Give your child...

An exclusive newsletter That expands children's knowledge beyond the school curriculum.

Aimed at teenagers, but readable by anyone.

Offering a $1 trial for the first 33 days. 

Providing an educational advantage.

The Chatty Mammoth enables your child to:

Impress in interviews

We only choose topics worthy of in-depth conversation, providing an easy means of preparing for interviews.

Improve writing capabilities

“If I had more time, I would have written a shorter letter”. Learning to write concisely is difficult. Exposure to our summaries helps your child learn the art of summarisation.

Naturally discover their interests

We provide a hugely diverse set of subjects, allowing your child to naturally uncover their true interests.

Become familiar with novel ideas

By embracing ideas beyond the school curriculum, you’re helping expand your child’s breadth of knowledge, allowing for more sophisticated thought and conversation.

What do you actually get?

An easy way to provide your child with an educational edge

Each day, you and your child will receive an email with summaries of 3 thought-provoking articles chosen by our team of writers.

Each article meets the following criteria:

  • Exposure to new topics – The Chatty Mammoth is designed to introduce your child to topics that they wouldn’t normally encounter.
  • Talking-point content – We only supply stimulating articles that provoke new thoughts and questions.
  • Produced by niche publishers – We purposefully avoid articles from the ‘large players’ in the media industry, simultaneously providing rare content and supporting independent writers.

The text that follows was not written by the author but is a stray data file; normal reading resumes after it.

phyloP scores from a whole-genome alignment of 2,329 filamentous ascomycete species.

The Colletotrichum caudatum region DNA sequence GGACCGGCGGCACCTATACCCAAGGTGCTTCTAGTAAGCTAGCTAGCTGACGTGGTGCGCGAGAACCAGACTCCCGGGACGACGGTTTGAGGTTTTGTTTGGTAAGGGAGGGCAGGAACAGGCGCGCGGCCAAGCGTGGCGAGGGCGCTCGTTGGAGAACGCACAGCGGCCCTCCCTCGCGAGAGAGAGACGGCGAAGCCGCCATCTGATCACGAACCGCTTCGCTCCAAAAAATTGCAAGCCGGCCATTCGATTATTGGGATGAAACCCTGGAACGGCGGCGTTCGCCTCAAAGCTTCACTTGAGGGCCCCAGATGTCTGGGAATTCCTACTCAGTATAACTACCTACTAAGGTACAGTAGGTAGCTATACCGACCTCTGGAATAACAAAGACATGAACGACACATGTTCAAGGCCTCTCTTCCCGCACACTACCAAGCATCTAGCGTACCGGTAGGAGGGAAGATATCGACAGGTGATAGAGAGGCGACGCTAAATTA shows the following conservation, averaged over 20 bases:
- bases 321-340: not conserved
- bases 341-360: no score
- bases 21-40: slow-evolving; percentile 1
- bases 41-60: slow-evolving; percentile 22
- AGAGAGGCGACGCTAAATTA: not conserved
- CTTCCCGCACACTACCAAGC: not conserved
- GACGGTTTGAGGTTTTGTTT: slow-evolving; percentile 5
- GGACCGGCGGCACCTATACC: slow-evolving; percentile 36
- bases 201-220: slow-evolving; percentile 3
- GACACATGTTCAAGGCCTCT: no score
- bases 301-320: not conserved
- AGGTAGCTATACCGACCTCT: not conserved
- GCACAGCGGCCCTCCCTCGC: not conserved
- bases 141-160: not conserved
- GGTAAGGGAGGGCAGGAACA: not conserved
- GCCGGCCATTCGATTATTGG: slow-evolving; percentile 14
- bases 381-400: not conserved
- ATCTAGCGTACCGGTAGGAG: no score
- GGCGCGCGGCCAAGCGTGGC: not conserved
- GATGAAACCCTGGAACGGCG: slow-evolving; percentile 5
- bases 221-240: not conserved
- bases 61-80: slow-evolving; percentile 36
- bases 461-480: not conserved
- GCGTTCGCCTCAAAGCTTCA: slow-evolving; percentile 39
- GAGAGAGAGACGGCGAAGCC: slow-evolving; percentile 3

Our writers summarise each article into under 90 words (meaning the whole email can be read in less than 2 minutes), and ensure that there is one central takeaway for each piece.

Note: whilst we are positioning The Chatty Mammoth as a service for your teenager/child, we do have adult customers who read our emails for their own self-enjoyment.


"It's like a professional writer is my child's tutor"

How the Contradictions of Socialism Make Cuban Art Great

In Cuba, where scientists and artists alike lineup for stale bread and chicken, the arts flourish. Cubans are not hesitant to study the arts and make a living out of being musicians, dancers, artists, or comedians, because it’s not fiscally irresponsible to do so. To promote the arts, every neighbourhood has its own casa de cultura, where anyone can, for free, learn the core principles of Cuban art. One of the more amusing principles is ensuring the artists “keep the censors busy.”

Artificial Intelligence Restores Mutilated Rembrandt Painting

In 1715, “The Night Watch” painting by Rembrandt was mutilated to fit on one of the walls of Amsterdam’s City Hall. It was cut down, and the fragments were lost to time. However, through the magic of AI, it was partially restored; three neural networks (machine learning systems) were trained to “paint” pieces derived from another painter’s copy, in the style of Rembrandt. Although they seem to have succeeded, the fragments won’t be a permanent addition out of respect for the old master.

An Enterprise of Solid Gold

In the 1700s, prior to copyright laws, piracy was a respectable business. “Take a book that is selling well, reprint it…then haul in the profit.” But, whilst not illegal, pirating literature was still a risky enterprise; if a copied book was printed too late, it was likely that the demand would have passed. Even so, it was a risk that businessmen were willing to take, especially when Voltaire himself encouraged piracy of his work. 

Hint: a lot of our customers like to use our summaries as dinner-time topics of conversation.

Simple, transparent pricing

33 day Trial for $1

And then $2.73/week after that.

Charged weekly for full flexibility.

No lock-in contract. You can cancel at any time.

We cost the same as a loaf of bread

The average 500g loaf of bread in the USA costs $2.73.

So, we thought we’d charge the same amount.

$2.73 / week.

If you have any questions do not hesitate to contact our editor-in-chief here